Tuskegee Researchers Find Key to Earlier Breast Cancer Diagnosis

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Tuskegee biology professor Clayton Yates says discovery of the new biomarker could improve survival rates for African American women with breast cancer.

Source: Tuskegee University

A team of researchers at Tuskegee University has developed a new test they say may help detect an aggressive form of breast cancer earlier, especially among African American women.

The breakthrough was published this week in the scientific journal PLOS One. Clayton Yates, a biology professor at Tuskegee University, along with other researchers discovered a new biomarker that can detect a specific type of breast cancer sooner. The discovery will help target cancer treatments toward African American women, who are more likely to be diagnosed later in life.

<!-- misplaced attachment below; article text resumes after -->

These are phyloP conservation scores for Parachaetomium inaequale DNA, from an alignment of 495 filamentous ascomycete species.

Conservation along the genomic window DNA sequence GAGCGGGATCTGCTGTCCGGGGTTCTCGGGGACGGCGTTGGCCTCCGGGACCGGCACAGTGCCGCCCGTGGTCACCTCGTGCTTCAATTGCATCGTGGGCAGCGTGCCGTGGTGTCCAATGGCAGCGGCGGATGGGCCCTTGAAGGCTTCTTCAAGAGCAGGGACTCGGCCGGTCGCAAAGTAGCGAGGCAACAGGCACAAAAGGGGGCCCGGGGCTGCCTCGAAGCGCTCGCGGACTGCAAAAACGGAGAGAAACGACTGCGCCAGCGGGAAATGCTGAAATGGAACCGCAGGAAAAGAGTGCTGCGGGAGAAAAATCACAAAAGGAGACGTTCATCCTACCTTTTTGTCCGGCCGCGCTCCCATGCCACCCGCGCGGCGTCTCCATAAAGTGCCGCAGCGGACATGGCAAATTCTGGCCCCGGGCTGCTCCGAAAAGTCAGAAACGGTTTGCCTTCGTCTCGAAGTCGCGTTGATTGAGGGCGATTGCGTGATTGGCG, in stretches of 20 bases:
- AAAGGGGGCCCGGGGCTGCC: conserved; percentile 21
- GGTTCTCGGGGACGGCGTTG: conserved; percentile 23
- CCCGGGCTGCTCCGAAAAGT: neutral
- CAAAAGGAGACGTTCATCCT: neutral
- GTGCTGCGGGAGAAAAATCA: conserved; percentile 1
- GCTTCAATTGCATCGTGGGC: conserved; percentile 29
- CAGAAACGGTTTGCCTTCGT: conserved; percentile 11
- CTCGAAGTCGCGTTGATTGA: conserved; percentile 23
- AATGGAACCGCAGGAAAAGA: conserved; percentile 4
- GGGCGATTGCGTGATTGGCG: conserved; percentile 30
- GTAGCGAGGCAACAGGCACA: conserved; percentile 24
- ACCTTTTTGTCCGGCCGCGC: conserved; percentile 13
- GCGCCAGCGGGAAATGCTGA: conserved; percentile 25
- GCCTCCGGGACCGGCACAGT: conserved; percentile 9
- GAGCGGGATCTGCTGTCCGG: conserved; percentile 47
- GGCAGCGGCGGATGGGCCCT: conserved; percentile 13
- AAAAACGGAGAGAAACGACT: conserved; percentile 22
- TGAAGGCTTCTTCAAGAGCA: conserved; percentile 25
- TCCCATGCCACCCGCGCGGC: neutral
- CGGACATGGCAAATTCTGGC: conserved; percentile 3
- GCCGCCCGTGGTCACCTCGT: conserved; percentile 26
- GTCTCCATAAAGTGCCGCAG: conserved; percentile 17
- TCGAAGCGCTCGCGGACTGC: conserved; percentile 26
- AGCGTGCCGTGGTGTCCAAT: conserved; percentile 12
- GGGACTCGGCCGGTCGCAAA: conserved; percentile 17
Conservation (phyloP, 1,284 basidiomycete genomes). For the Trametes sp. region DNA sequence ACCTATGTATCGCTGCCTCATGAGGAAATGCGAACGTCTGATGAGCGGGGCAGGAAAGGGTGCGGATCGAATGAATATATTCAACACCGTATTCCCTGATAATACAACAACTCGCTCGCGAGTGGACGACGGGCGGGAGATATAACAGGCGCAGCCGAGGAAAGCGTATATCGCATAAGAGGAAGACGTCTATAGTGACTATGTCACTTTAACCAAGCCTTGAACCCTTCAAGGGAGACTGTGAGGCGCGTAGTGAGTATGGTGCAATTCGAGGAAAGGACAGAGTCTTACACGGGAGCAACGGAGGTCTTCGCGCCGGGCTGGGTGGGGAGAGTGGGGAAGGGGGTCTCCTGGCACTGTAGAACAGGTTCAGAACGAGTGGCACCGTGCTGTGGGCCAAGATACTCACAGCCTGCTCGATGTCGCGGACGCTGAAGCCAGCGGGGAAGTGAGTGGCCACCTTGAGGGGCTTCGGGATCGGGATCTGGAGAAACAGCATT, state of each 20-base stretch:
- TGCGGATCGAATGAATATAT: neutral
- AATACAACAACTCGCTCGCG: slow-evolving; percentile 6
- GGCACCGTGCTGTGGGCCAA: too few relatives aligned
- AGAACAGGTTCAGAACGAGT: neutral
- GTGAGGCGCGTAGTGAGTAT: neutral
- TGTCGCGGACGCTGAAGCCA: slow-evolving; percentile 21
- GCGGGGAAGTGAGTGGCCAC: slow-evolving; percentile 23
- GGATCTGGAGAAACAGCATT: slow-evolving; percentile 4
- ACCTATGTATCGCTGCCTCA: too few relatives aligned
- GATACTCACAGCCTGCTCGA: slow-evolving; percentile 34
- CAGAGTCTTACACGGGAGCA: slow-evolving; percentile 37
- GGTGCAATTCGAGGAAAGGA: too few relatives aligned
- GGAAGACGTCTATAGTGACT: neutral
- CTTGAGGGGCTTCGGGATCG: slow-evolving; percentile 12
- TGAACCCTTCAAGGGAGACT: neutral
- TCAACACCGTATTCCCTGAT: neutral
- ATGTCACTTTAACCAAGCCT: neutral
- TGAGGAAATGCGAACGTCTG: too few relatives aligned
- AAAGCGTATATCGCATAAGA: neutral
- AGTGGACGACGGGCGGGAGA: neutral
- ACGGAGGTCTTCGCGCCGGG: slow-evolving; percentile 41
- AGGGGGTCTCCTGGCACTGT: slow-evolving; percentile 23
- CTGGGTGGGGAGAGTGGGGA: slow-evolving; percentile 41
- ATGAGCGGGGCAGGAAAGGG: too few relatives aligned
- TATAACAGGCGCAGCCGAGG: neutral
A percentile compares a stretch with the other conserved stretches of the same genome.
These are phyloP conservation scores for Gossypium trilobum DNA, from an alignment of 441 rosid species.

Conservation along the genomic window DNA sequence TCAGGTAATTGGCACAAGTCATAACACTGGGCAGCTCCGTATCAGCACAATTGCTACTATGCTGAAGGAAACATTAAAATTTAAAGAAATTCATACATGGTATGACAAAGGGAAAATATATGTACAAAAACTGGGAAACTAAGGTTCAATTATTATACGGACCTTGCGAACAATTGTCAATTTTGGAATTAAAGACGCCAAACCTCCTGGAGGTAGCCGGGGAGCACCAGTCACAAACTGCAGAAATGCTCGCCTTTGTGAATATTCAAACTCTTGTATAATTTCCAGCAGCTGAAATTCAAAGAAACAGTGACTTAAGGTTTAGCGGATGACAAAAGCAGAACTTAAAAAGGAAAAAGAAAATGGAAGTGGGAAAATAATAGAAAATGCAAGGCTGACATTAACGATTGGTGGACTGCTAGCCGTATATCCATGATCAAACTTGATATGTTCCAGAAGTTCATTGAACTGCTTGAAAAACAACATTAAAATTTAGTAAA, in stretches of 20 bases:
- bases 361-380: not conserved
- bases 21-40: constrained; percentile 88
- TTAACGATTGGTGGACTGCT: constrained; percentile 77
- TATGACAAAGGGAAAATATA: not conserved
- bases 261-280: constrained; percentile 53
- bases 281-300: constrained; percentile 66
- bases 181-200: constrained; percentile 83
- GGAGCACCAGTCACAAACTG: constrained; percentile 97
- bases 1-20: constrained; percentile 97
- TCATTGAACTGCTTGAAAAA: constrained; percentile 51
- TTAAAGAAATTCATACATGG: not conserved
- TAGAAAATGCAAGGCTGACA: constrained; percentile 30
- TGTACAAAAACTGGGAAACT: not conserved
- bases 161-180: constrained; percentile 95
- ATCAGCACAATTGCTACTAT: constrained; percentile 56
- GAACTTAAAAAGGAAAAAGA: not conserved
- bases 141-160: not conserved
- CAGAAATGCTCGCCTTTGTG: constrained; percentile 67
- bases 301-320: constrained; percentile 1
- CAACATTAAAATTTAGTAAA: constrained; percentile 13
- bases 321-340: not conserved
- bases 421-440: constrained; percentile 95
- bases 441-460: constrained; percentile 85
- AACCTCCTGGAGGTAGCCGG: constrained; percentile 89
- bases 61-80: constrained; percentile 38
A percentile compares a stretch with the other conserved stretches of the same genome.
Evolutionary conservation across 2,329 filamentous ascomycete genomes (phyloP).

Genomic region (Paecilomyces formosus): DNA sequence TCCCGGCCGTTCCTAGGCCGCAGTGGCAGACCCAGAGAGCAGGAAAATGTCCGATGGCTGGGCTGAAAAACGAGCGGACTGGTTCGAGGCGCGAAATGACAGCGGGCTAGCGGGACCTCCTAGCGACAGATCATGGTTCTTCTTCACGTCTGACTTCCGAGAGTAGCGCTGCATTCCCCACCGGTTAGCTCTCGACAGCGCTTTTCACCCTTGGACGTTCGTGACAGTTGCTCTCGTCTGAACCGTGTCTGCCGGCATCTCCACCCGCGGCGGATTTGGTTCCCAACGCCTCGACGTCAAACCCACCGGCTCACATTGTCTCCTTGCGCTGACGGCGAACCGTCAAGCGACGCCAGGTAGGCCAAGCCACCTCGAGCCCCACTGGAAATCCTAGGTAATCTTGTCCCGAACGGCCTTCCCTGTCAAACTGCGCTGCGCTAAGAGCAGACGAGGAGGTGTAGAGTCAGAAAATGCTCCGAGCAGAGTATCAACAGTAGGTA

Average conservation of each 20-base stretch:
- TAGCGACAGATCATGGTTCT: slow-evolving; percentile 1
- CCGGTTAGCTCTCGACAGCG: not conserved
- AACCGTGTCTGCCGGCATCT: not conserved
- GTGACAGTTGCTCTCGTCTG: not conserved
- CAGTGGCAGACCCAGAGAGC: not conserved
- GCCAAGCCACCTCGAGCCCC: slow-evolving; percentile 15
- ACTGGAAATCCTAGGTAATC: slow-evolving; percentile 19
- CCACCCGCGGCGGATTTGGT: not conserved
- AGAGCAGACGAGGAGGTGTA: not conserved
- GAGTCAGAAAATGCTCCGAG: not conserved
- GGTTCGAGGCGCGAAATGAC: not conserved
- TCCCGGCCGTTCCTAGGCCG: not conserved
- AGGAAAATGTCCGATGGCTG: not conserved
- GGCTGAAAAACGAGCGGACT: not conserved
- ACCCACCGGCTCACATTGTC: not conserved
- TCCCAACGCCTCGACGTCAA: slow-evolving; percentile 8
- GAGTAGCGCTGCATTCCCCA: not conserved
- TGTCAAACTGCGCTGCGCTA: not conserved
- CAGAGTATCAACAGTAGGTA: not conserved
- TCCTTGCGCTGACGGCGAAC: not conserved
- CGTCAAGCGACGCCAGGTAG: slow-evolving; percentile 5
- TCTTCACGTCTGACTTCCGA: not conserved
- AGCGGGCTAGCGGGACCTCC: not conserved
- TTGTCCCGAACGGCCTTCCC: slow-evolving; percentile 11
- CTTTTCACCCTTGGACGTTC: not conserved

In African American women, the median age of diagnosis is typically around 55, Yates says. The addition of this biomarker lowered that to around age 49.

Yates says that earlier detection should improve survival rates. Studies show African American women are more likely to die from breast cancer after the initial diagnosis. The additional biomarker will look for specific testosterone receptors and help doctors determine the aggressiveness of the cancer. Yates hopes this discovery will highlight the role ethnicity and genetics play in health disparities among African American women.

 

-Alexander Richey

Gigi Douban

Gigi Douban

News Director